CHINA’S manufacturers reported a slowdown in business this month, weighing further on the country’s growth expectations.
The purchasing managers’ index, (PMI) compiled by Markit and HSBC, dropped to 49.2 from March’s 49.6, according to figures released yesterday. Scores below 50 signify a contraction.
Yesterday’s survey showed a rise in new export orders, which may be evidence that the steep decline in exports earlier this year will rebound. However, the export order rise failed to prevent firms from cutting capacity.
“The upturn in exports was insufficient to prevent companies from cutting their headcounts again as factories sought to reduce operating capacity. Volumes of inputs bought also fell, showing the largest monthly decline since March of last year, as firms pared-back production requirements in the face of weaker demand,” said economist Chris Williamson from Markit.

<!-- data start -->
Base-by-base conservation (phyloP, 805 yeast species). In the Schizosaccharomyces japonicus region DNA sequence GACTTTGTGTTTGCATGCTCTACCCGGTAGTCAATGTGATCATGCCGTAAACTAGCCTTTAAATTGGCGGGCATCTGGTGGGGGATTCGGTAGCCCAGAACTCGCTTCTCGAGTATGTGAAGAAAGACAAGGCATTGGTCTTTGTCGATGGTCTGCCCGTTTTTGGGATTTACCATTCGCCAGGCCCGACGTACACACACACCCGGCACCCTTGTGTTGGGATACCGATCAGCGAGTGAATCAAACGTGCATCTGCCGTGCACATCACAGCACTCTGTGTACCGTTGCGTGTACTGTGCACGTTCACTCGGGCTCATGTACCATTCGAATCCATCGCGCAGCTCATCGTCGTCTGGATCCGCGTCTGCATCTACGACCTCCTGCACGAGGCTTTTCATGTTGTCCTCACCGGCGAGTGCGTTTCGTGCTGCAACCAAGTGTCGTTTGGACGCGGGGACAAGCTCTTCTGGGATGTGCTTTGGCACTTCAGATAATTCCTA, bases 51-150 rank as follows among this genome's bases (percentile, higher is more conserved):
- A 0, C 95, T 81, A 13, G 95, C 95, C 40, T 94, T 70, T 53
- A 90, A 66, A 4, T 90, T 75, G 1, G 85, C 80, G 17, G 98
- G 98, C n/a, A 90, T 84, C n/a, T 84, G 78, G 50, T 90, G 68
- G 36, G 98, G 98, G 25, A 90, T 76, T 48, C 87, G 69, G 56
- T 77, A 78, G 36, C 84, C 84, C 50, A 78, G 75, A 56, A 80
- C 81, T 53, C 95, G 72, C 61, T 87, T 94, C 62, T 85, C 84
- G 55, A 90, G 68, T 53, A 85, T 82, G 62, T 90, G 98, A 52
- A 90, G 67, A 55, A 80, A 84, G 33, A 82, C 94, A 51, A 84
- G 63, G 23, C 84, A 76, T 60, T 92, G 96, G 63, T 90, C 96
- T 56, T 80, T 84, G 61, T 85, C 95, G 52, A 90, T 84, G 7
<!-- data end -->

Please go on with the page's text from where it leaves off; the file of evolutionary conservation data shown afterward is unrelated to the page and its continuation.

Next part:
Williamson added that the PMI “raised the possibility of economic growth having lost further momentum compared to the already-weak rate seen in the opening quarter of the year”.